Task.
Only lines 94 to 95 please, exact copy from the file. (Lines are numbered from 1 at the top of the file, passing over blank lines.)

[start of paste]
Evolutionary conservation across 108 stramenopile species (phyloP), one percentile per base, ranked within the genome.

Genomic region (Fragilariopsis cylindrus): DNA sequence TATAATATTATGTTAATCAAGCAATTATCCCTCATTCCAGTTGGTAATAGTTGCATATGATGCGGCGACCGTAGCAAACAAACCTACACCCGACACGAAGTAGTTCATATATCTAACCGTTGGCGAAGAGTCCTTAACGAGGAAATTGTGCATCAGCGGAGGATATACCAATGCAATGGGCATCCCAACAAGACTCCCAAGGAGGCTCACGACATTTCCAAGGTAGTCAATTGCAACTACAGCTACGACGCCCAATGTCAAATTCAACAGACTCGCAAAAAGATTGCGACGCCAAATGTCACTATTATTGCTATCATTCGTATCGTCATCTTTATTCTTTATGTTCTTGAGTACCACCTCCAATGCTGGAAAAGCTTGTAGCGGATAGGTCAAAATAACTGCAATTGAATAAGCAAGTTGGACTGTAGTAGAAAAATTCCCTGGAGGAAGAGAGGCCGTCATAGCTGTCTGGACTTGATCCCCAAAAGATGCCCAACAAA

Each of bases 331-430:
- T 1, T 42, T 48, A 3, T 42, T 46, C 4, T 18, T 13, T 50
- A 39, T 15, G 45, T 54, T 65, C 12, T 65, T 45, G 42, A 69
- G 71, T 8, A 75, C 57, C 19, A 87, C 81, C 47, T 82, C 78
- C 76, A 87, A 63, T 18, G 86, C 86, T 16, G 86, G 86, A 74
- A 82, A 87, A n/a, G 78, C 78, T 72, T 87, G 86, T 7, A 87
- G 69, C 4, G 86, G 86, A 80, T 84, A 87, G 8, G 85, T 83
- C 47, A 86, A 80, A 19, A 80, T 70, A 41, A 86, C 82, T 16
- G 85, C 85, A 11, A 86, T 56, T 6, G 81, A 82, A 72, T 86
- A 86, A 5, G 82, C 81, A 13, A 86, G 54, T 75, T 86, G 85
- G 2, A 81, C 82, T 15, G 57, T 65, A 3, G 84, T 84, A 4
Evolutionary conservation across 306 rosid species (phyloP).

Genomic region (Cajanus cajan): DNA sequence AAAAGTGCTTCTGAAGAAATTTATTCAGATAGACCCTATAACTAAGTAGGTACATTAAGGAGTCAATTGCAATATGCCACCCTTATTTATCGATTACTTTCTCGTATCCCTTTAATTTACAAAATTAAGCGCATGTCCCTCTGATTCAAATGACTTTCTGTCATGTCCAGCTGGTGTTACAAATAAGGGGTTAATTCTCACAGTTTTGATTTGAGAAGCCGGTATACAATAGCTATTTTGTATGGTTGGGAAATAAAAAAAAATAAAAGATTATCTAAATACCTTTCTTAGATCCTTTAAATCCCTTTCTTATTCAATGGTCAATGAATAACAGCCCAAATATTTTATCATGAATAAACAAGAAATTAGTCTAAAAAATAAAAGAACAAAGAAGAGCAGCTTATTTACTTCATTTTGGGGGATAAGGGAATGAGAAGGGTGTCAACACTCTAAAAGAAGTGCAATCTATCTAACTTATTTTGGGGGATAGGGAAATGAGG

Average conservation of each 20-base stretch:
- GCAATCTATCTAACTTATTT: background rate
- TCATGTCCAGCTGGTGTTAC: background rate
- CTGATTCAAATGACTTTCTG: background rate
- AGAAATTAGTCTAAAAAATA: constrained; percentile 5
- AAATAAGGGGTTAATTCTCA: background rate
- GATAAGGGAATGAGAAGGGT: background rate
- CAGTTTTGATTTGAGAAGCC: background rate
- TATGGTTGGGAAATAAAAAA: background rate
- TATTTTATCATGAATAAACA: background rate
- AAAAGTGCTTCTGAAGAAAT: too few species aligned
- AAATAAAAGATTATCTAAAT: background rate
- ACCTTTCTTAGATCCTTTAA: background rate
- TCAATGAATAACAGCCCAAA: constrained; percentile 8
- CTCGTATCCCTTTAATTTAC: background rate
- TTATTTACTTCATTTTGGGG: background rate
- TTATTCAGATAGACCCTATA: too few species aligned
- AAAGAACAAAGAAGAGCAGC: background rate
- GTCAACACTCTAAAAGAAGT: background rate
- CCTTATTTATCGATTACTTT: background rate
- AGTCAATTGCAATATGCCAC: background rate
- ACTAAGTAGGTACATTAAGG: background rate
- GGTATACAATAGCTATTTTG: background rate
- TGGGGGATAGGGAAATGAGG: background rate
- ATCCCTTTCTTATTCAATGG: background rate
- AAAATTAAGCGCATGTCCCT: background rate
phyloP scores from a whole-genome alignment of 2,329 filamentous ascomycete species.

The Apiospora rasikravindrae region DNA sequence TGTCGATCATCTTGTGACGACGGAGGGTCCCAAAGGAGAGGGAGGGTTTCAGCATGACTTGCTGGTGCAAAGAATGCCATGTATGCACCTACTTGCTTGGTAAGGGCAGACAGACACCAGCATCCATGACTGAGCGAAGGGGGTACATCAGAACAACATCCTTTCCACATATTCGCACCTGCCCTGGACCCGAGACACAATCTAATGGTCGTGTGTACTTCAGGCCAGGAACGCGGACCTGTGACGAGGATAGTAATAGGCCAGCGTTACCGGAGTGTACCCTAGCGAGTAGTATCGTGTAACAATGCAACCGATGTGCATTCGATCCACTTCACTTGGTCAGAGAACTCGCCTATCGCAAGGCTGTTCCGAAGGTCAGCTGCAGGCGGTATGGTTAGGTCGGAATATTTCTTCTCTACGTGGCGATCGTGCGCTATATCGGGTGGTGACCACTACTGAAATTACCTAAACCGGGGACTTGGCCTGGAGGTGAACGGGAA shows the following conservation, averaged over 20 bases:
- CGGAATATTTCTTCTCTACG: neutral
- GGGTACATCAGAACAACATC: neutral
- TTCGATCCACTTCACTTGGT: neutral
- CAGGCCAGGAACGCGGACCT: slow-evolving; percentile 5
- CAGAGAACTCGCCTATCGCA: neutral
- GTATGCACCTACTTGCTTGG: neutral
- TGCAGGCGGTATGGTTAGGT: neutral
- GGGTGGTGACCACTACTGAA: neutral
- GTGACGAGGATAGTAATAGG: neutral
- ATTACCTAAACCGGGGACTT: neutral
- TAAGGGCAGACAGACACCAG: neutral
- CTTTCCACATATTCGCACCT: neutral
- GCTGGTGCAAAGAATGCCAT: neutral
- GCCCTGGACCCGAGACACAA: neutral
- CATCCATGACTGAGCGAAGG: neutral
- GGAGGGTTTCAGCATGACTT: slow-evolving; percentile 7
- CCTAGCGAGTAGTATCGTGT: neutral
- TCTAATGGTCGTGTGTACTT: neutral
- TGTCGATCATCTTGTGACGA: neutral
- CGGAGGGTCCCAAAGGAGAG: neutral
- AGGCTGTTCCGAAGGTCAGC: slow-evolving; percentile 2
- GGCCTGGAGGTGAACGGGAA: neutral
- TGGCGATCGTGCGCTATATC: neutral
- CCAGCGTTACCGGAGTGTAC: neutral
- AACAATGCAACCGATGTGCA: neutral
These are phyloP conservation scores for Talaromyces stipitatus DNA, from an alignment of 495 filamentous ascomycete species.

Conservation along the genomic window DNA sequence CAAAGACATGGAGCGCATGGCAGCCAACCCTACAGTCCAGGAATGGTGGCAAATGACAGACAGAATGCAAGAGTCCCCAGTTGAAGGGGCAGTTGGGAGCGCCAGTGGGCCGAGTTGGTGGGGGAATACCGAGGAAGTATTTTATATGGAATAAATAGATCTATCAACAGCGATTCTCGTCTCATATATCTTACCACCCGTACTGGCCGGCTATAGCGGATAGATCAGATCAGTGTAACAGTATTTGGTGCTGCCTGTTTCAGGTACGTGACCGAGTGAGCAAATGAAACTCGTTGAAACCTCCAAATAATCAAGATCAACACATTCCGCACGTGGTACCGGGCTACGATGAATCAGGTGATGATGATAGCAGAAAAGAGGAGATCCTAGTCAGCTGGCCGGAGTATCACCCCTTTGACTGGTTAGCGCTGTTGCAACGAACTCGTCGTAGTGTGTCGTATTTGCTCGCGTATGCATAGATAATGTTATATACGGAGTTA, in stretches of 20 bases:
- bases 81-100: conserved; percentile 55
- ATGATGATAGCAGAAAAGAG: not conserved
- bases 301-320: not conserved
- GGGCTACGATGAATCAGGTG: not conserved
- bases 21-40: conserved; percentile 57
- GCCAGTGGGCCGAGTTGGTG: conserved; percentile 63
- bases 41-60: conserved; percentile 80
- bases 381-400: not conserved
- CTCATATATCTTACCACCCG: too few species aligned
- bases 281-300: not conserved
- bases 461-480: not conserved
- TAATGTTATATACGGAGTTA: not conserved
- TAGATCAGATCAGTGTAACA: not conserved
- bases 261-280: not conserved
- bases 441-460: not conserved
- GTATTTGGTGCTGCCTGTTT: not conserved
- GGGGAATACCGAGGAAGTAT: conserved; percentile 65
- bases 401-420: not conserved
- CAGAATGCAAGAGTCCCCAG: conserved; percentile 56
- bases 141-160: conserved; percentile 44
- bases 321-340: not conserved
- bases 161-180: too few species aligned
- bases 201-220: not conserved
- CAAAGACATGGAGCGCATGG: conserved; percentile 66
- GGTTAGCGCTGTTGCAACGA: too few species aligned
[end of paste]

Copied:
- CAAAGACATGGAGCGCATGG: conserved; percentile 66
- GGTTAGCGCTGTTGCAACGA: too few species aligned